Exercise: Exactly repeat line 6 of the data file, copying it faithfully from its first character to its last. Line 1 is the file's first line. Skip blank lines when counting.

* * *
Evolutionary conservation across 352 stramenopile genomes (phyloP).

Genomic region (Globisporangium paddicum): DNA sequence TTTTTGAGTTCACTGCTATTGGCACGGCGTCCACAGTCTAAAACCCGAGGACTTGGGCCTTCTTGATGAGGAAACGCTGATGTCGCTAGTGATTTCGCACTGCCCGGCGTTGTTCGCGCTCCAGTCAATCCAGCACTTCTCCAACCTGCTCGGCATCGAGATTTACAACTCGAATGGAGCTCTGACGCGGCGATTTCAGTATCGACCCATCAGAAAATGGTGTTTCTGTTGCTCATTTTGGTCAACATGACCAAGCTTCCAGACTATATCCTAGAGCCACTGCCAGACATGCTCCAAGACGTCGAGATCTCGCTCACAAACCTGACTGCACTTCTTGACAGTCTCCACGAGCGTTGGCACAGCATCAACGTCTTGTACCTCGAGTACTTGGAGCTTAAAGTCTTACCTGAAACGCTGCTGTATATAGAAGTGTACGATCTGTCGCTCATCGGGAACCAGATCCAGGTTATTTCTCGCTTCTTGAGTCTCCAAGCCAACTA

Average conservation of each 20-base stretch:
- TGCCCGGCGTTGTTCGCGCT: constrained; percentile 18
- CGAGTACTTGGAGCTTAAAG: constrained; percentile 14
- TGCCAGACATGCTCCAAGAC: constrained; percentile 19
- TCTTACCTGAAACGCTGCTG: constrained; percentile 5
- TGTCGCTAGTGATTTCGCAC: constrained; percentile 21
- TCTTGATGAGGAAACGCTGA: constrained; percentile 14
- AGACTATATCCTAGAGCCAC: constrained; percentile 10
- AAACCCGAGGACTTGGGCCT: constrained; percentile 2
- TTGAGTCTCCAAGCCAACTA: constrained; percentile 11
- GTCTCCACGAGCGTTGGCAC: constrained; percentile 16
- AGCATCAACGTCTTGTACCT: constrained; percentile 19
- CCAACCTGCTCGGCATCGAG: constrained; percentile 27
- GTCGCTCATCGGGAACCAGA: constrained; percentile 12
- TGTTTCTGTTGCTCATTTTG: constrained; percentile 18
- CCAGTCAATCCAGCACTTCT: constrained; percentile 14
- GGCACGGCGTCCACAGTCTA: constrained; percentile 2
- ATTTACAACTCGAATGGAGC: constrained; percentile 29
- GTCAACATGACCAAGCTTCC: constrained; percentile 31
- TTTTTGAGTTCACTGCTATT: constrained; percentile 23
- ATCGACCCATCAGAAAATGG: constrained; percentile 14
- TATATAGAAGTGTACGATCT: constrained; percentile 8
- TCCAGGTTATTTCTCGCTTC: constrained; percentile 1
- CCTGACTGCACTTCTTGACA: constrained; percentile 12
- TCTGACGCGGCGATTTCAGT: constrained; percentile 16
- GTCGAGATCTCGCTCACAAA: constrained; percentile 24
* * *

- TGCCAGACATGCTCCAAGAC: constrained; percentile 19